Opryland USA

At the moment of country music’s renaissance, the long-standing need for a large and comfortable home for the Opry became pressing. The venerable Ryman Auditorium was greatly loved, but its declining surroundings in downtown Nashville had become unsavory and sometimes unsafe by the early 1970’s. Moreover, the Ryman itself remained as cramped and stifling as always just when the demand for tickets far exceeded its capacity. The Opry’s manager, E. W. Wendell, prodded the National Life and Accident Insurance Company to move the show to a new facility. Consequently, March 15, 1974, marked the Opry’s valedictory performance at the Ryman Auditorium. Tourists still went on pilgrimage to the auditorium for nearly two decades until its owner, the Gaylord Entertainment Company, spent over eight million dollars to restore the shrine in 1994. In January, 2000, the Opry returned to the Ryman for four celebratory, worshipful performances.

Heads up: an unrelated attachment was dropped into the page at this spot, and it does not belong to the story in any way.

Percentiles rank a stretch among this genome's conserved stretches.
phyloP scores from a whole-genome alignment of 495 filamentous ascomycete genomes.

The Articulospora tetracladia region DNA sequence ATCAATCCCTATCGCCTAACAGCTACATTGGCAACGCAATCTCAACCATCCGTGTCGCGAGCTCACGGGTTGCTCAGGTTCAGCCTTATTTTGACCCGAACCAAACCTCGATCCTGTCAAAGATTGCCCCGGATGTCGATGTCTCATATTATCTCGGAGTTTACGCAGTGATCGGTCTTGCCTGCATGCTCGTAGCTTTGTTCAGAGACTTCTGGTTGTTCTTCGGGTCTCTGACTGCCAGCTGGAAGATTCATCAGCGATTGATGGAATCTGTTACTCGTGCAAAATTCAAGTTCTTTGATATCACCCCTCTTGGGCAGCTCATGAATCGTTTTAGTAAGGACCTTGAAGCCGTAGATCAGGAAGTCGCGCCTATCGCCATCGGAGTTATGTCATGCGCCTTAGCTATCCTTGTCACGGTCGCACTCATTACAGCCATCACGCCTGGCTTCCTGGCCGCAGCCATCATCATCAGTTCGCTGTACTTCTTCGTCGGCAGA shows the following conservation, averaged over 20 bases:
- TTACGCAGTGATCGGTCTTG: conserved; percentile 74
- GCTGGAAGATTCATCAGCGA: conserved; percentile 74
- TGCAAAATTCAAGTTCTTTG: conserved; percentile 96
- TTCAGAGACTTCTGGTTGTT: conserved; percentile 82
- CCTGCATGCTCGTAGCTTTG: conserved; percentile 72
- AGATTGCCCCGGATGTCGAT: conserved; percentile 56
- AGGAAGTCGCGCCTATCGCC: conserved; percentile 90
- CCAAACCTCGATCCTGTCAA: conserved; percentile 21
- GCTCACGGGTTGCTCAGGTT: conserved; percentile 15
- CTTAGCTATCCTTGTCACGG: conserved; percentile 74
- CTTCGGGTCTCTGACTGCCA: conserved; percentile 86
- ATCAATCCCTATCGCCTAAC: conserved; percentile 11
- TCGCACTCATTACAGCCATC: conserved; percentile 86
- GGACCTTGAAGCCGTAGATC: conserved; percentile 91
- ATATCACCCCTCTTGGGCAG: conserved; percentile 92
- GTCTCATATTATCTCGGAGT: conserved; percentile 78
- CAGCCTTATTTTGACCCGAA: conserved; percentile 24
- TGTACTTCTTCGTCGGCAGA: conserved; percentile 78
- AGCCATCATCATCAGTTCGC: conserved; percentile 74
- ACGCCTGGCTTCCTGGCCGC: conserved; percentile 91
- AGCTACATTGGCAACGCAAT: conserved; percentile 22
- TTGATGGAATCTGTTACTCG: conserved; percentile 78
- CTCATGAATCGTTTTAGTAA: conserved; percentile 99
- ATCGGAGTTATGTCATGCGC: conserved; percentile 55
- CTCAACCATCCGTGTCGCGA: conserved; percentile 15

The Opry’s new home in the Pennington Bend of the Cumberland River northeast of Nashville was not just a music hall but a 442-acre conglomerate called Opryland USA, comprising an amusement park, gift shops, a golf course, the General Jackson riverboat, a museum, and a three-thousand room hotel and convention center, in addition to the auditorium. (In 2000, the amusement park would be replaced by a 1.2 million-square-foot mall called Opry Mills as a result of declining attendance.) Although lacking the nostalgic charm of the Ryman Auditorium, the air-conditioned and acoustically remarkable Grand Ole Opry House accommodated 4,400 ticket-holders in plush seats and treated them to a show enhanced by the finest sound and light system available. On opening night in 1974, President Richard Nixon pounded out “God Bless America” on the piano to initiate a new day in the Opry’s history.